Since I quit my job at Siemens and started the take the Mattblack Speedshop seriously, finally I have the time to put together my 1965 Vw Beetle. So I decide that I am going to document it besides our EV bike project. I will try to keep it as technical as I can, so maybe I can help others with their project, and also to show off that we are not only about electronics, but we can build a mean petrol burning machine as well!

I have started this project a long time ago. I have gathered all the parts along the years as well as a few donor vehicles. But as long as I was traveling all the time I never had the time to get some serious work done on my car.


It was just before Christmas when I got a call from the shipping company that my stuff is waiting for me to pick up in a warehouse just outside Budapest. Finally the parts for the engine arrived. I got into my beetle ( ’65 stock and very badly worn) and started of for the parts. We made it home in little more then an hour. I got 5 big boxes of parts fresh from the sunny California. I ordered everything from CB Performance. They had everything that I needed so it made sense to order the stuff from one company. I also had a very good experience with them because a I have already got all the suspension parts from them. So as long as I was pleased with their service and the quality of the parts I decided to the order again from them this time. I have to tell you it was a real good Christmas present!

We went trough all the boxes tearing up the paper wrapping and cushioning to find the precious parts. It was like heaven. The long stroke crankshaft, racing quality connecting rods, dry sump oil pump….and so on… Everything brand new and top quality. Everything I need to build a strong and reliable engine for my hot-rodded Beetle!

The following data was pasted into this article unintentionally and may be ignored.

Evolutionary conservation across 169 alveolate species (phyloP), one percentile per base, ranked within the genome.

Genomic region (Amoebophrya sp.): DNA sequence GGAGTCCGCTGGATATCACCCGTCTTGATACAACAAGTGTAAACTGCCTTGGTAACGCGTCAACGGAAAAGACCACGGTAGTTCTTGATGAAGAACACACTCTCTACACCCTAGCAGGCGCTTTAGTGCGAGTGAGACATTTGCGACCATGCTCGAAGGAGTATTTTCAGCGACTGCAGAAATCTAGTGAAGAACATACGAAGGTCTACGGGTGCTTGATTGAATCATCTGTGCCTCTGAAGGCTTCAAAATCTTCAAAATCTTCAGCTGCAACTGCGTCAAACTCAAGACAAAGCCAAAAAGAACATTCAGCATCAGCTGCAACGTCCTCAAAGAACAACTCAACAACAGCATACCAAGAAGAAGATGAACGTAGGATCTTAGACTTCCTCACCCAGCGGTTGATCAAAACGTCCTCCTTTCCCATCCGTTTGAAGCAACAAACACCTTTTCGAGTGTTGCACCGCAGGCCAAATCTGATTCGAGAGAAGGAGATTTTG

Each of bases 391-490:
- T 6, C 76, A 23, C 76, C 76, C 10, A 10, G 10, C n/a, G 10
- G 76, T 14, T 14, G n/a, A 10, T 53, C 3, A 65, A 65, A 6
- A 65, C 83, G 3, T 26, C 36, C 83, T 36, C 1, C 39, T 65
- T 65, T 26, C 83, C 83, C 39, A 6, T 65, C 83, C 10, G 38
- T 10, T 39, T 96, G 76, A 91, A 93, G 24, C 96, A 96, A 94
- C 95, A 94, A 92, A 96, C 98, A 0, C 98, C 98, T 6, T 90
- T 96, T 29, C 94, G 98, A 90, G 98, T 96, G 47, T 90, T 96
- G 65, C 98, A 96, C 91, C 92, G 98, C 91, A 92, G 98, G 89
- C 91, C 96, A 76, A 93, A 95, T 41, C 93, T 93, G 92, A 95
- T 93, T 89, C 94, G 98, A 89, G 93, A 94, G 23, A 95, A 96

So with every part I needed to organize all the work needed for the completion! This is almost as hard as doing the actual work, and with a project this complex it’s make real good sense to have some kind of a plan. You need to keep track of the different parts and jobs because you can easily and up waiting for parts near the completion just because you didn’t had a clue that you are missing something!

Daniel have madeĀ  really good Excel sheet for this purpose where I can keep track of everything. So if I come across a new part or a new job I just write it in the table, so I can see if everything is ready! Later on I will post this one as well, you have some kind of an idea of what to do. Even though every build up and restoration is different you should be able to use it as a starting point, and the extend and modify it to suit your project!

One other thing: when you start a project this complex and big sometimes you can feel lost in all the details. I have to admit a few weeks ago I was concerned about all this. I wasn’t sure I am going to finish with this ever. So take a good advice: Concentrate on the small details.

Of course you have to plan the whole thing, but for most of the time try to only think about one piece at a time! Proceed in small steps. Whatever you start working on finish that part before you start to work on anything else. This way you will see the progress and always feel that you have finished something, that you are one step closer to the goal: a Perfect VW Beetle!